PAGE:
Sheriff Joe Arpaio admits to violating court orders resulting from an ongoing racial profiling lawsuit. Regina Jefferies, an immigration attorney, discusses this development in the lawsuit.
José Cárdenas: Good evening. I'm José Cárdenas. Sheriff Joe Arpaio admits to violating several federal court orders resulting from a long-running racial profiling suit. Plus, Latinas honored for their role in helping to shape Arizona history. We'll talk to one of the honorees. Learn how the city of Phoenix cleans up graffiti. And in sounds of Cultura SOC, an art exhibition showcasing artwork by Latina artists. Tonight, all this coming up next on "Horizonte."
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José Cárdenas: Thank you for joining us. Sheriff Joe Arpaio is known for cracking down on illegal immigration. Sheriff Arpaio has now acknowledged he violated federal court orders in a racial profiling lawsuit. Joining me to talk about this is Regina Jefferies, an immigration attorney with the law offices of Regina Jefferies. Thanks for joining us on "Horizonte." You've been on the show before. We've talked about this case before but give our viewers just a quick summary of the lawsuit itself, and then we'll talk about the latest developments.
Regina Jefferies: Well, thanks for having me, first of all, but this lawsuit has been around since 2007. It's been quite a while. It was initially filed by the ACLU on behalf of Latino residents of Arizona, as well as a Latino community group and what's happened since 2007 is actually quite a lot. In 2011, the federal court issued a preliminary injunction, just meaning essentially that sheriff Joe Arpaio was enjoined or topped from continuing to enforce federal immigration law at that time, in anticipation of, you know, further hearings on the matter, and then in 2013, judge snow actually issued a decision finding that sheriff Joe Arpaio had actually violated the constitutional rights of Latino residents of Arizona by unlawfully stopping them, racially profiling. And so the federal court then entered an order, appointing a federal monitor to monitor the Maricopa county sheriff's office, mandating that traffic stops be audio and video recorded and also mandating additional training for the sheriff's office. So it's been a long road but where we're at right now actually has to do with the 2011 injunction that was put into place by judge snow.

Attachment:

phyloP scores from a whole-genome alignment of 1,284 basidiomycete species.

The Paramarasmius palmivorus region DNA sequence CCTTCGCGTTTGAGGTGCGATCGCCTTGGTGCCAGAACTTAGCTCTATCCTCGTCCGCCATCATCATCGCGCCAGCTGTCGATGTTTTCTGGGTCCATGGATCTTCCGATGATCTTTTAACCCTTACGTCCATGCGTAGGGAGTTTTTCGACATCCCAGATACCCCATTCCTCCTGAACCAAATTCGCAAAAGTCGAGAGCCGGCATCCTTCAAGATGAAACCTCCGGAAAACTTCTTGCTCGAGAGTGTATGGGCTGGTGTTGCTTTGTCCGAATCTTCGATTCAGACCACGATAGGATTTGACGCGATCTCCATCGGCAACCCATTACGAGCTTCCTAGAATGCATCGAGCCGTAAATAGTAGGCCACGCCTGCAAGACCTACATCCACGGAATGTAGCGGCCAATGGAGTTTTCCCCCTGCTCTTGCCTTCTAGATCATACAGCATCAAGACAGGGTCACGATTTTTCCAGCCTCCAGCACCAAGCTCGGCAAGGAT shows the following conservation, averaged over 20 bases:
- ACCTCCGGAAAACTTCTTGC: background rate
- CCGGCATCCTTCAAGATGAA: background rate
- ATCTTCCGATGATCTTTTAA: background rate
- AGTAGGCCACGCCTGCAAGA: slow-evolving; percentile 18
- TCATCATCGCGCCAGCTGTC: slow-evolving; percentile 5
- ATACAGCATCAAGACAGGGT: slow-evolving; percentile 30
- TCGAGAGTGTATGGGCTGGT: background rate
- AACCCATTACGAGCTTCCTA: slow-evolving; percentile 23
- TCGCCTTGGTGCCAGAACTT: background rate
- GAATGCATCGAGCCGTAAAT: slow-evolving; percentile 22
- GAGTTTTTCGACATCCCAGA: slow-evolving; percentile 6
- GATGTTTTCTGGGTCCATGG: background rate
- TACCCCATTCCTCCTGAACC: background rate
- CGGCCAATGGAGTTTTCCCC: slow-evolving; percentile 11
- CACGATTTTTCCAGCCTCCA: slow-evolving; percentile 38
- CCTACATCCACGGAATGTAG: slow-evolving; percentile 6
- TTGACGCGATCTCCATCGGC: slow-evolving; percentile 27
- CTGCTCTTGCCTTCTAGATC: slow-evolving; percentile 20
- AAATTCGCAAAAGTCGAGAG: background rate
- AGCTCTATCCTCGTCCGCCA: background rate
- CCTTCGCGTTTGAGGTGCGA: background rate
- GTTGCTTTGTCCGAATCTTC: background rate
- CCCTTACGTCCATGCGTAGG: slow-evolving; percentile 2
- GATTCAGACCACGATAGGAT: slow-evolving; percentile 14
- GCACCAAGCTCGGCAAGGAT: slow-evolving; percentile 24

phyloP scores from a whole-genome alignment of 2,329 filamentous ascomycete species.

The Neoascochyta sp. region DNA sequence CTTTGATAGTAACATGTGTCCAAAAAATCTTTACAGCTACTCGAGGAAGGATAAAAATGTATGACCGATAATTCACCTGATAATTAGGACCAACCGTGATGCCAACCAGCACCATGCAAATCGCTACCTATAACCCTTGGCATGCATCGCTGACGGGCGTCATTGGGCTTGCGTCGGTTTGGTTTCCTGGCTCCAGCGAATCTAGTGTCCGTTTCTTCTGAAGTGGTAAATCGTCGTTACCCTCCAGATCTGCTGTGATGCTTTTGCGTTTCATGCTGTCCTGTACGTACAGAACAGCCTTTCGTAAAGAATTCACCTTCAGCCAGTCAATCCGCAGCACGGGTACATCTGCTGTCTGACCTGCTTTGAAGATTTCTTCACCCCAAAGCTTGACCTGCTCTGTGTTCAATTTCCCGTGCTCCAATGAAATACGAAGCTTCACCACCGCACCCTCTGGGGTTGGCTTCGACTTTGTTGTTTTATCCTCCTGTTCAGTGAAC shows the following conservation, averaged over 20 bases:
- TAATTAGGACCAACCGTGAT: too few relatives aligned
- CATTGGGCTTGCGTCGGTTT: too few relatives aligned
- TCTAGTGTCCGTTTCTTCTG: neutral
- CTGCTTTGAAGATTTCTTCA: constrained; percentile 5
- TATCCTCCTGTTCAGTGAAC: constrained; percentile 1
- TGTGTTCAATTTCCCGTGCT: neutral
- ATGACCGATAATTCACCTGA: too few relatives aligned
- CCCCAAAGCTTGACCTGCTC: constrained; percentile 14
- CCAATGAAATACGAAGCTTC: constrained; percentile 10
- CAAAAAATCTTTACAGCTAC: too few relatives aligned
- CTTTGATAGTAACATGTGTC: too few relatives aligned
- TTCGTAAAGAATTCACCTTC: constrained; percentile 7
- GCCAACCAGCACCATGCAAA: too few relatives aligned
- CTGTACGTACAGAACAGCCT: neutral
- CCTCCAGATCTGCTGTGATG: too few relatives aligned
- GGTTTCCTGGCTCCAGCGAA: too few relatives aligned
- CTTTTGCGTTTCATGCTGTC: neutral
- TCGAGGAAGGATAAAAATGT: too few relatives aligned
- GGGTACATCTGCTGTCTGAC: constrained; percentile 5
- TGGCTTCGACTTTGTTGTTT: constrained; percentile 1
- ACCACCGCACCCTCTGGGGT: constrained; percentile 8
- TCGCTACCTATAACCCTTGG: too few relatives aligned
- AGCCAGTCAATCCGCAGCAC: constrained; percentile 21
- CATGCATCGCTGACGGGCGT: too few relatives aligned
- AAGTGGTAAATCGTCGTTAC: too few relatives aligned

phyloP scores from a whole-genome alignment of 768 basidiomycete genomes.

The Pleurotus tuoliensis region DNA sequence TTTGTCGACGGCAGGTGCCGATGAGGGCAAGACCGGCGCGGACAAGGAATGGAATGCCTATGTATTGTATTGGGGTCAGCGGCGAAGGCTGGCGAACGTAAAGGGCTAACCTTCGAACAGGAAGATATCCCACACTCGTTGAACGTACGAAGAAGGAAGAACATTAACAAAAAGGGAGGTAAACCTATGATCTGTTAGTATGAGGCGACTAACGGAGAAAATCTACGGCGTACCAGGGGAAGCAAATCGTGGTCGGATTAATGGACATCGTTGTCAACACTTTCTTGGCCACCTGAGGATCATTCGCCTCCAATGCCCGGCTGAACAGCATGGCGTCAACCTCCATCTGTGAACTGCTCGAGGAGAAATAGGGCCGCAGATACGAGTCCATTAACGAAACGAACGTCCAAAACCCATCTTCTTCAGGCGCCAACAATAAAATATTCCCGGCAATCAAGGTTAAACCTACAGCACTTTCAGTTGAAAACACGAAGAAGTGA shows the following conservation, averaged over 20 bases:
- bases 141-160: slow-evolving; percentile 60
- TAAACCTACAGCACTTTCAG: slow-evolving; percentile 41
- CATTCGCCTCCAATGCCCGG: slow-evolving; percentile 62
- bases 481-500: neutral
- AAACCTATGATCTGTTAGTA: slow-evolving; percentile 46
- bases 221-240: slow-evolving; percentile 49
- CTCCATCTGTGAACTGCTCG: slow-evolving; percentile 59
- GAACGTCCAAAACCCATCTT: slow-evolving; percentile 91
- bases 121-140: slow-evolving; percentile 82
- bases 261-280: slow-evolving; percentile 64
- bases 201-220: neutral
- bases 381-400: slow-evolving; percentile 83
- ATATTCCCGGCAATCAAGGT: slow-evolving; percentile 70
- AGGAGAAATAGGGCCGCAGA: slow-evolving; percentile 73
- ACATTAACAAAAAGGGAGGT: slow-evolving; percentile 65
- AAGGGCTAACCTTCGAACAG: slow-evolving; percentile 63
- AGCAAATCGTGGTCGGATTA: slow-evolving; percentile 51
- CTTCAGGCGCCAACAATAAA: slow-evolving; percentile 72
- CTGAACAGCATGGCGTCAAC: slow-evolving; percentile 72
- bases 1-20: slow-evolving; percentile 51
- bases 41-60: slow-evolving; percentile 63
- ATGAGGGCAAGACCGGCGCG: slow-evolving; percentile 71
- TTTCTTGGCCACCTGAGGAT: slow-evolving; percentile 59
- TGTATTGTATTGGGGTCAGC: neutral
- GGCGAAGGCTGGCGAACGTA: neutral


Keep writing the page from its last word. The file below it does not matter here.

José Cárdenas: And we're at a stage in the proceedings where civil contempt is being contemplated by the court for violating court orders and perhaps most surprising thing is we now have the sheriff's office's attorneys, the attorneys for sheriff Arpaio personally, proposing to stipulate that they have been in contempt of court and proposing penalties themselves. All apparently in an attempt to avoid an evidentiary hearing.
Regina Jefferies: That's the general feeling of this. The federal court, judge snow has actually set an evidentiary hearing for April on the contempt issue. So to decide whether sheriff Arpaio has violated the court's orders. And what sheriff Joe Arpaio and his attorneys are doing with this motion that they've filed is proposing to admit or they're actually admitting to certain facts that essentially say he has violated the federal judge's order and proposing a punishment for that in order to not have to go through an evidentiary hearing.
José Cárdenas: We don't need a hearing judge, we admit to everything and we have a proposed remedy so you don't have to do anything. Why isn't that a good solution or is it a good solution?
Regina Jefferies: It would be a great solution for sheriff Arpaio. As far as the plaintiffs' case goes, though, you've got to kind of look at the history and the procedural history of this case. There's not a lot that's gone on. In 2011, sheriff Arpaio was actually sanctioned by the court for destroying documents that were relevant to discovery in this case. There's been a history of not disclosing, not fully disclosing things that sheriff Arpaio was required to disclose by federal law. And so for the plaintiffs, it doesn't make a whole lot of sense to say that's fine, we'll go with what sheriff joe says and we'll forego the evidentiary hearing because we don't know all the facts that might come out in this evidentiary hearing. What he's proposing to admit to, we don't know if that's the full extent of what actually happened as far as violations that occurred of this court order.